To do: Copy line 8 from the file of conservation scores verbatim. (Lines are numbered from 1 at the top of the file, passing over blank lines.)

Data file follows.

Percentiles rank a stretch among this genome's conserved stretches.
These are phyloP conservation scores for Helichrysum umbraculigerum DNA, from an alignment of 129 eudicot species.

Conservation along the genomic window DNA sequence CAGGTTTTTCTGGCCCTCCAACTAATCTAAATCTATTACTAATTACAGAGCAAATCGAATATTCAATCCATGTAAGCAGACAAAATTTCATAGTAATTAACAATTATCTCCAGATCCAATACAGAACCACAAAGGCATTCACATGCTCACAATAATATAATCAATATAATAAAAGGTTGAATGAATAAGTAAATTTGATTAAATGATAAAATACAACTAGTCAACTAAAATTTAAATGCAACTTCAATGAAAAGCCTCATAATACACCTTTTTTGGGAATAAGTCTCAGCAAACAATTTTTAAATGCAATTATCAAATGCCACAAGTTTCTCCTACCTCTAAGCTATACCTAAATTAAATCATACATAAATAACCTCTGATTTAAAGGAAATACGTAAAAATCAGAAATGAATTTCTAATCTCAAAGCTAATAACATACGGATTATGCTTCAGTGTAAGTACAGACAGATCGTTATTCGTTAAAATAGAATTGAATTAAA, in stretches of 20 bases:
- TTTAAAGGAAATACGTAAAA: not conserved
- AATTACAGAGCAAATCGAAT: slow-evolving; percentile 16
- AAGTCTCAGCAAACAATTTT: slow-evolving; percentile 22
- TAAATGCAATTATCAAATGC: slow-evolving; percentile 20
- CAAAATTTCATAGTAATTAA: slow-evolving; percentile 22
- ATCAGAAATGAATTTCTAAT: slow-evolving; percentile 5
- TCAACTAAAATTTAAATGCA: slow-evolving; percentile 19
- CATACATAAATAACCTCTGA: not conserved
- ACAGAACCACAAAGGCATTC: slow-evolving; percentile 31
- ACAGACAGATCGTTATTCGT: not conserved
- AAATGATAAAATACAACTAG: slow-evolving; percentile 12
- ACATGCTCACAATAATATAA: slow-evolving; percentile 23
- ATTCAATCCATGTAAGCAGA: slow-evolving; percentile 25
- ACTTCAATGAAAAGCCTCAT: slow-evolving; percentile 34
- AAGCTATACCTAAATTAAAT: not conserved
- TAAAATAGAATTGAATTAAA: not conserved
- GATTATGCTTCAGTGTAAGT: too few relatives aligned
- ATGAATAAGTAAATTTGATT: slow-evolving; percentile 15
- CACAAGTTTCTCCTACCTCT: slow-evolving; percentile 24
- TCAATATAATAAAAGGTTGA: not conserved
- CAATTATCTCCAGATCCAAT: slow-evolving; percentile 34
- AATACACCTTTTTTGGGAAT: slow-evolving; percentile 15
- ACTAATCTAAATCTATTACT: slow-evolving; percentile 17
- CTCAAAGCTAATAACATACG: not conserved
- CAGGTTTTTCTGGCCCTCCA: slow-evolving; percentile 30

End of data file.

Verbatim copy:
- CAAAATTTCATAGTAATTAA: slow-evolving; percentile 22